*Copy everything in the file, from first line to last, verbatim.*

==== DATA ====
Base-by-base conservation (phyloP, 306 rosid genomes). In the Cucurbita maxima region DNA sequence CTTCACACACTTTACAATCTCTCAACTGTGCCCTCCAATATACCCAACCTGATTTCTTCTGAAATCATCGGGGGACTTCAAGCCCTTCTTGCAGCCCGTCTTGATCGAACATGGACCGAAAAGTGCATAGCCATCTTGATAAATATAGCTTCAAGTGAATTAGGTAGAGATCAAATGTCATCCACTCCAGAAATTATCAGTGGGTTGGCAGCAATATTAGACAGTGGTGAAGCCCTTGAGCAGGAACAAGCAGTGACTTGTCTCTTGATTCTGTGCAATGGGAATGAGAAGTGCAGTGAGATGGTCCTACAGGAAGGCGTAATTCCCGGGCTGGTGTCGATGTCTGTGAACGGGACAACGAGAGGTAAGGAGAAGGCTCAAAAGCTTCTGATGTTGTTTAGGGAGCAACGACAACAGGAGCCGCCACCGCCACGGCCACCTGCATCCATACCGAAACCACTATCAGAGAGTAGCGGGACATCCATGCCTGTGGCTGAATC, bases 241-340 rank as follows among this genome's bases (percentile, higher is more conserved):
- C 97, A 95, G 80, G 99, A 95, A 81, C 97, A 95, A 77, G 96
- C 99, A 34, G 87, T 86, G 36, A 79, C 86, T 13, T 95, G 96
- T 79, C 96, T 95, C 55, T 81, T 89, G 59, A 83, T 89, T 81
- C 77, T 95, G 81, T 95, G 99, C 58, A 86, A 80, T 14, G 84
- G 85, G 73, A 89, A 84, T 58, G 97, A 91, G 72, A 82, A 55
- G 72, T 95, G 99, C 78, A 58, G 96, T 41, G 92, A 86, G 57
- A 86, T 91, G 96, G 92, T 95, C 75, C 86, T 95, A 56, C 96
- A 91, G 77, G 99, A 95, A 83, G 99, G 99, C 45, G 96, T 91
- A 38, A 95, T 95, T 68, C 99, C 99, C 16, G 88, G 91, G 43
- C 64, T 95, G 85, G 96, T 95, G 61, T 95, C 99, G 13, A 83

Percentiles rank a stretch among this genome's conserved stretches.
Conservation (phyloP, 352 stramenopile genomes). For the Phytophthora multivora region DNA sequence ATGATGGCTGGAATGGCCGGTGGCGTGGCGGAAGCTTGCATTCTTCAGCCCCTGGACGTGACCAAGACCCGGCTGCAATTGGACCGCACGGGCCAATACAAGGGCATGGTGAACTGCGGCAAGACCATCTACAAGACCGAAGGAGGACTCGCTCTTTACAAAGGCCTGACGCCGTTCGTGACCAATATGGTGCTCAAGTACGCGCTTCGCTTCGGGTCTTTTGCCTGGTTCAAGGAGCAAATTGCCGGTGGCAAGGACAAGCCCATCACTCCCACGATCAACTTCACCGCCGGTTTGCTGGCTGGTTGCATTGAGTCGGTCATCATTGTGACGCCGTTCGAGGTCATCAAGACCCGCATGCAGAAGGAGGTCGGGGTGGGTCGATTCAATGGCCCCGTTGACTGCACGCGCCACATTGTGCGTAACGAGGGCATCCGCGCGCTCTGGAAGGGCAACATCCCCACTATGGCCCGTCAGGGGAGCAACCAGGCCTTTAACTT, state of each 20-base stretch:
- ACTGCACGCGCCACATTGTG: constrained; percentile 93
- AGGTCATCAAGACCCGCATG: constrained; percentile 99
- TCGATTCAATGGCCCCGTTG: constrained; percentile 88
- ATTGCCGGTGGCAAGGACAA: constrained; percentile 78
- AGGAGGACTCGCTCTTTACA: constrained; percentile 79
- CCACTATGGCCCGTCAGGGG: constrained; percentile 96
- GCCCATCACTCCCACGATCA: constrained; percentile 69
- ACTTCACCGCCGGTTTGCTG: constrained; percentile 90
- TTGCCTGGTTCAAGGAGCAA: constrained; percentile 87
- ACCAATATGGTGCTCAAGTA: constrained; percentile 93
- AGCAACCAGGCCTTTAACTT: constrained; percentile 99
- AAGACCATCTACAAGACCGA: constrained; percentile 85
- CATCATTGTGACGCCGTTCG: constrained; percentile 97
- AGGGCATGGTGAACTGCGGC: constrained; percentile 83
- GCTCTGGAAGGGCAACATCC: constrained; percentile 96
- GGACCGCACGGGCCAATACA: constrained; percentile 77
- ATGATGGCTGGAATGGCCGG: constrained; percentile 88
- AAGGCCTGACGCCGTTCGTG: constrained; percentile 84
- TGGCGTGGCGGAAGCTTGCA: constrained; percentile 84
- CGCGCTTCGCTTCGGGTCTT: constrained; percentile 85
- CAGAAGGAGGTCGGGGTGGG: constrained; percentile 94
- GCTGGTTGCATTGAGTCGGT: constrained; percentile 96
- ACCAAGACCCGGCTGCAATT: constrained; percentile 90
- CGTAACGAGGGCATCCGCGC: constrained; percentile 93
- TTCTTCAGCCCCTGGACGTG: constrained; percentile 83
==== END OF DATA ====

Base-by-base conservation (phyloP, 306 rosid genomes). In the Cucurbita maxima region DNA sequence CTTCACACACTTTACAATCTCTCAACTGTGCCCTCCAATATACCCAACCTGATTTCTTCTGAAATCATCGGGGGACTTCAAGCCCTTCTTGCAGCCCGTCTTGATCGAACATGGACCGAAAAGTGCATAGCCATCTTGATAAATATAGCTTCAAGTGAATTAGGTAGAGATCAAATGTCATCCACTCCAGAAATTATCAGTGGGTTGGCAGCAATATTAGACAGTGGTGAAGCCCTTGAGCAGGAACAAGCAGTGACTTGTCTCTTGATTCTGTGCAATGGGAATGAGAAGTGCAGTGAGATGGTCCTACAGGAAGGCGTAATTCCCGGGCTGGTGTCGATGTCTGTGAACGGGACAACGAGAGGTAAGGAGAAGGCTCAAAAGCTTCTGATGTTGTTTAGGGAGCAACGACAACAGGAGCCGCCACCGCCACGGCCACCTGCATCCATACCGAAACCACTATCAGAGAGTAGCGGGACATCCATGCCTGTGGCTGAATC, bases 241-340 rank as follows among this genome's bases (percentile, higher is more conserved):
- C 97, A 95, G 80, G 99, A 95, A 81, C 97, A 95, A 77, G 96
- C 99, A 34, G 87, T 86, G 36, A 79, C 86, T 13, T 95, G 96
- T 79, C 96, T 95, C 55, T 81, T 89, G 59, A 83, T 89, T 81
- C 77, T 95, G 81, T 95, G 99, C 58, A 86, A 80, T 14, G 84
- G 85, G 73, A 89, A 84, T 58, G 97, A 91, G 72, A 82, A 55
- G 72, T 95, G 99, C 78, A 58, G 96, T 41, G 92, A 86, G 57
- A 86, T 91, G 96, G 92, T 95, C 75, C 86, T 95, A 56, C 96
- A 91, G 77, G 99, A 95, A 83, G 99, G 99, C 45, G 96, T 91
- A 38, A 95, T 95, T 68, C 99, C 99, C 16, G 88, G 91, G 43
- C 64, T 95, G 85, G 96, T 95, G 61, T 95, C 99, G 13, A 83

Percentiles rank a stretch among this genome's conserved stretches.
Conservation (phyloP, 352 stramenopile genomes). For the Phytophthora multivora region DNA sequence ATGATGGCTGGAATGGCCGGTGGCGTGGCGGAAGCTTGCATTCTTCAGCCCCTGGACGTGACCAAGACCCGGCTGCAATTGGACCGCACGGGCCAATACAAGGGCATGGTGAACTGCGGCAAGACCATCTACAAGACCGAAGGAGGACTCGCTCTTTACAAAGGCCTGACGCCGTTCGTGACCAATATGGTGCTCAAGTACGCGCTTCGCTTCGGGTCTTTTGCCTGGTTCAAGGAGCAAATTGCCGGTGGCAAGGACAAGCCCATCACTCCCACGATCAACTTCACCGCCGGTTTGCTGGCTGGTTGCATTGAGTCGGTCATCATTGTGACGCCGTTCGAGGTCATCAAGACCCGCATGCAGAAGGAGGTCGGGGTGGGTCGATTCAATGGCCCCGTTGACTGCACGCGCCACATTGTGCGTAACGAGGGCATCCGCGCGCTCTGGAAGGGCAACATCCCCACTATGGCCCGTCAGGGGAGCAACCAGGCCTTTAACTT, state of each 20-base stretch:
- ACTGCACGCGCCACATTGTG: constrained; percentile 93
- AGGTCATCAAGACCCGCATG: constrained; percentile 99
- TCGATTCAATGGCCCCGTTG: constrained; percentile 88
- ATTGCCGGTGGCAAGGACAA: constrained; percentile 78
- AGGAGGACTCGCTCTTTACA: constrained; percentile 79
- CCACTATGGCCCGTCAGGGG: constrained; percentile 96
- GCCCATCACTCCCACGATCA: constrained; percentile 69
- ACTTCACCGCCGGTTTGCTG: constrained; percentile 90
- TTGCCTGGTTCAAGGAGCAA: constrained; percentile 87
- ACCAATATGGTGCTCAAGTA: constrained; percentile 93
- AGCAACCAGGCCTTTAACTT: constrained; percentile 99
- AAGACCATCTACAAGACCGA: constrained; percentile 85
- CATCATTGTGACGCCGTTCG: constrained; percentile 97
- AGGGCATGGTGAACTGCGGC: constrained; percentile 83
- GCTCTGGAAGGGCAACATCC: constrained; percentile 96
- GGACCGCACGGGCCAATACA: constrained; percentile 77
- ATGATGGCTGGAATGGCCGG: constrained; percentile 88
- AAGGCCTGACGCCGTTCGTG: constrained; percentile 84
- TGGCGTGGCGGAAGCTTGCA: constrained; percentile 84
- CGCGCTTCGCTTCGGGTCTT: constrained; percentile 85
- CAGAAGGAGGTCGGGGTGGG: constrained; percentile 94
- GCTGGTTGCATTGAGTCGGT: constrained; percentile 96
- ACCAAGACCCGGCTGCAATT: constrained; percentile 90
- CGTAACGAGGGCATCCGCGC: constrained; percentile 93
- TTCTTCAGCCCCTGGACGTG: constrained; percentile 83